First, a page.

Mobile Risk Engine aims to protect organizations against mobile and PC-to-mobile (cross-channel) attacks. The product tries to detect and stops account takeover from mobile devices by identifying criminal access attempts. It also tries to identify devices that are vulnerable to compromise by malware and those that have been infected. Trusteer Mobile Risk Engine is a web-based service that includes the Trusteer Mobile SDK, Trusteer Mobile App, Trusteer Mobile Out-of-Band Authentication, and Mobile Risk API. The combination of Mobile Risk Engine and its client-side components provide device fingerprinting for mobile devices, account takeover prevention from mobile devices, detection of compromised mobile devices, and access to a global fraudster database.
Trusteer Apex is an automated solution[buzzword] that tries to prevent exploits and malware from compromising the endpoints and extracting information. Apex has three layers of security: exploit prevention, data exfiltration prevention and credentials protection. Apex protects employee credentials from phishing attacks by validating that employees are submitting their credentials only to authorized enterprise web-application login URLs. Apex also prevents corporate employees from re-using their corporate credentials to access non-corporate, public applications like PayPal, e-Bay, Facebook or Twitter. Apex requires users to provide different credentials for such applications, to lower the risk of credentials exposure.
Trusteer Apex is targeted at the behaviors of a small group of applications, on the hypothesis that they are responsible for the overwhelming majority of exploits, namely Java, Adobe's Reader and Flash, and Microsoft's Office. The technology behind Trusteer Apex does not rely on threat signatures, or on so-called "whitelists" of good applications. Instead, it watches applications as they run and spots suspicious or malicious behavior, based on knowledge of "normal" application behavior that it has refined from its large user base. Trusteer claims Apex can block both web based attacks that are used to implant malware by exploiting vulnerable applications, and data loss due to malware infections by spotting attempts by untrusted applications or processes to send data outside an organization or connect with Internet-based command and control (C&C) networks.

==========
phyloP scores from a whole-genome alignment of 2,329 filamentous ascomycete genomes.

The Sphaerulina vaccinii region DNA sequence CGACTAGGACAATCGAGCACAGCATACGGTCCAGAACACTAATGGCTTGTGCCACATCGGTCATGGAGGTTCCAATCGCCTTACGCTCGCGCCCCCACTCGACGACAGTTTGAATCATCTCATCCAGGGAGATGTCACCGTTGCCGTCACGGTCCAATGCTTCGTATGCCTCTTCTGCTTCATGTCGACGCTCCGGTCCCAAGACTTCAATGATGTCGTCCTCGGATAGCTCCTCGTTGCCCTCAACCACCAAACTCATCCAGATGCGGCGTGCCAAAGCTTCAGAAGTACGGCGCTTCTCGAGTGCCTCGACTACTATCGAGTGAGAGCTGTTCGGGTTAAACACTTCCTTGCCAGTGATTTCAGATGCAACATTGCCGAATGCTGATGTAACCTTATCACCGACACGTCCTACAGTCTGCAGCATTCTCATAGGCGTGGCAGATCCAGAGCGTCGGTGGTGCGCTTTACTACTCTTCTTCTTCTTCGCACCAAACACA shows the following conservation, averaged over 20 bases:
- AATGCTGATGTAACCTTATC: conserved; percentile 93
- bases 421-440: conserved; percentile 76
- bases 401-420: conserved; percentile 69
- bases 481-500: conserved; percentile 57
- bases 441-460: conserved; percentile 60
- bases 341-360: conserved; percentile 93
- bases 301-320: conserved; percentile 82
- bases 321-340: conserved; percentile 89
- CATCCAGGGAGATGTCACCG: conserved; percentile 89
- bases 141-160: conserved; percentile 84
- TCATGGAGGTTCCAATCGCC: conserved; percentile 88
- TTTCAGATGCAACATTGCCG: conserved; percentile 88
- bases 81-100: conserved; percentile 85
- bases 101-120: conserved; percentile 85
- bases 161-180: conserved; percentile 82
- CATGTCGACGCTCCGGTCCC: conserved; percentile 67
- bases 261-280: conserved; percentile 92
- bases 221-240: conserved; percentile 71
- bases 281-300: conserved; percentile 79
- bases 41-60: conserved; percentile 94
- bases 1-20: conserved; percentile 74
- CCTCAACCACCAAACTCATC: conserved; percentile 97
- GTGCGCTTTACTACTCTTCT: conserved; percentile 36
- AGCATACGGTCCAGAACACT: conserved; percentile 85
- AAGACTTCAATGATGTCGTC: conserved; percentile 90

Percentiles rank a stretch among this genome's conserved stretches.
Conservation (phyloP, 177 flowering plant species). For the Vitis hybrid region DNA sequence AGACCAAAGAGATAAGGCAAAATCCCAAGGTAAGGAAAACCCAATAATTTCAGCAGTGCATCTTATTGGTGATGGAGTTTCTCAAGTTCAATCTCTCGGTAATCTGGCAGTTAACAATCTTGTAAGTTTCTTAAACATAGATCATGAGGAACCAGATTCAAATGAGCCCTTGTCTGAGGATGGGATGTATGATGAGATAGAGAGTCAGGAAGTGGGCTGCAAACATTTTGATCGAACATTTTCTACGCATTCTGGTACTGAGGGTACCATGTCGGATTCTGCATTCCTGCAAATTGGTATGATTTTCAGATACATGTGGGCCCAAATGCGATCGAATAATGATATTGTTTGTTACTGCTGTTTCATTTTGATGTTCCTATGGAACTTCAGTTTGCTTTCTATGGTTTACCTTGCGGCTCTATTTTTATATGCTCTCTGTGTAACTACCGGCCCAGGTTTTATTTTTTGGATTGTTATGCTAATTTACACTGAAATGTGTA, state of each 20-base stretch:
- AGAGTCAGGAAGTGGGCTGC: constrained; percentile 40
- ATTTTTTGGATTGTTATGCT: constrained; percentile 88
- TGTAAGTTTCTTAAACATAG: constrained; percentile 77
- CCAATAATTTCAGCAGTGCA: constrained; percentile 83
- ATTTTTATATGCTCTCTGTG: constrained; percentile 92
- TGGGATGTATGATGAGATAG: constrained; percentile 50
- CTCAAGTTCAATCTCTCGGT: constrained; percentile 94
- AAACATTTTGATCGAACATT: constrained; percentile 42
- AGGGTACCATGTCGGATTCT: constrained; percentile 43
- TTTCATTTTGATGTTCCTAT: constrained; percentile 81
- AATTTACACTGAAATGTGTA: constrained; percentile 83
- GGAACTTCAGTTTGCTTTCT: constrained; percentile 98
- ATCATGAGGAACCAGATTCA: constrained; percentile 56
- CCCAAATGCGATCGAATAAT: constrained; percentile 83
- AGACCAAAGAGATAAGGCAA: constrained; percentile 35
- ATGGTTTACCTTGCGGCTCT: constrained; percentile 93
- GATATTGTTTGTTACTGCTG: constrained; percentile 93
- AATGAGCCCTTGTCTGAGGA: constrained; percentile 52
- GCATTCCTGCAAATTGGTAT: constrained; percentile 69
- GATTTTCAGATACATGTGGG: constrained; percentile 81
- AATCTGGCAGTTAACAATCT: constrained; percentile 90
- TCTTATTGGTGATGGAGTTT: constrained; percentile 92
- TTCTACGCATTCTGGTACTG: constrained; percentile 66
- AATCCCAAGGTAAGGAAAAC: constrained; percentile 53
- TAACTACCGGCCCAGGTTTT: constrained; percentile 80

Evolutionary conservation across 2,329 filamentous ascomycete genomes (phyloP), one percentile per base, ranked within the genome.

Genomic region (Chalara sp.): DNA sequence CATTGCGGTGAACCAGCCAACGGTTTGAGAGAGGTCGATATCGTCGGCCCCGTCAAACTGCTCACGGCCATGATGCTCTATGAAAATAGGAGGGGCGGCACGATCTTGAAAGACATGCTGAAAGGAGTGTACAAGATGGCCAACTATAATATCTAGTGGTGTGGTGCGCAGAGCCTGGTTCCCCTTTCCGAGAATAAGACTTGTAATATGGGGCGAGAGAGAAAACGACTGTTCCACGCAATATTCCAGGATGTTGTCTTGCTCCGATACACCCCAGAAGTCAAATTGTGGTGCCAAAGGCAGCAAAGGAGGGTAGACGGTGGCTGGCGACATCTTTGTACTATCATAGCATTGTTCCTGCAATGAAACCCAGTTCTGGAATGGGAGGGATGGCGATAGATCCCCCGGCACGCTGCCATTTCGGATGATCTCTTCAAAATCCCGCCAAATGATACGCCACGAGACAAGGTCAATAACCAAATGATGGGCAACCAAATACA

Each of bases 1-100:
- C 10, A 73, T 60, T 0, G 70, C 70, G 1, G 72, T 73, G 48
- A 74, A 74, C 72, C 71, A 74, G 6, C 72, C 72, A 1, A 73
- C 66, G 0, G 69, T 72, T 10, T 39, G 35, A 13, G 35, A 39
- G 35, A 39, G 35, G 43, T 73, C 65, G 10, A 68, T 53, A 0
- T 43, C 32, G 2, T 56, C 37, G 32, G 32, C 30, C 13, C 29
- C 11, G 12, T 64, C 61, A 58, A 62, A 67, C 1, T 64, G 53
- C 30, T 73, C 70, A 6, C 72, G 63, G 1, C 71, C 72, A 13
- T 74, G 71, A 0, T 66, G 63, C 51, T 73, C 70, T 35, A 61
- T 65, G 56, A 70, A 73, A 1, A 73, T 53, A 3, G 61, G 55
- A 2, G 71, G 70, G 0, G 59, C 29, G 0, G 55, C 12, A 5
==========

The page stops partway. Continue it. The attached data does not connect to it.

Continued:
The consumer organisation Which? found that many members had problems due to running Trusteer Rapport, and advised against using it. They found that it could conflict with other security software, and slow or crash the Web browser. Which? emphasises that it is the bank's responsibility, not Rapport's, to protect customers' online banking, adding that online banking can be perfectly safe without Trusteer Rapport; its only benefit would be detecting a phishing site masquerading as the bank—"but plenty of other tools, including most modern browsers, can do this anyway". They clarify that the software is legitimate and respectable, but "don't feel the claims on Rapport's website add up".
In a presentation given at 44con in September 2011, bypassing Trusteer Rapport's keylogger protection was shown to be relatively trivial. Shortly thereafter Trusteer confirmed that the flaw was corrected and said that even if a hacker were able to use the flaw to disable anti-keylogging functions in Rapport, other secondary security protection technologies would still be in play.
Rapport software is incompatible with Windows tool Driver Verifier and may cause Blue Screen and system crash. Since Driver Verifier is not intended for end users in a production environment or workstations, Trusteer Support recommends that end users do not run Driver Verifier with Trusteer Endpoint Protection installed.
Blue Gem lawsuit
In March 2011, Blue Gem, a rival company, filed a lawsuit against Trusteer in a California court. Blue Gem accused Trusteer of plagiarizing their code in order to maintain compatibility between anti-keystroke logging software types of Intel chipset that were first introduced back in 2007. Trusteer has described the accusations as "baseless".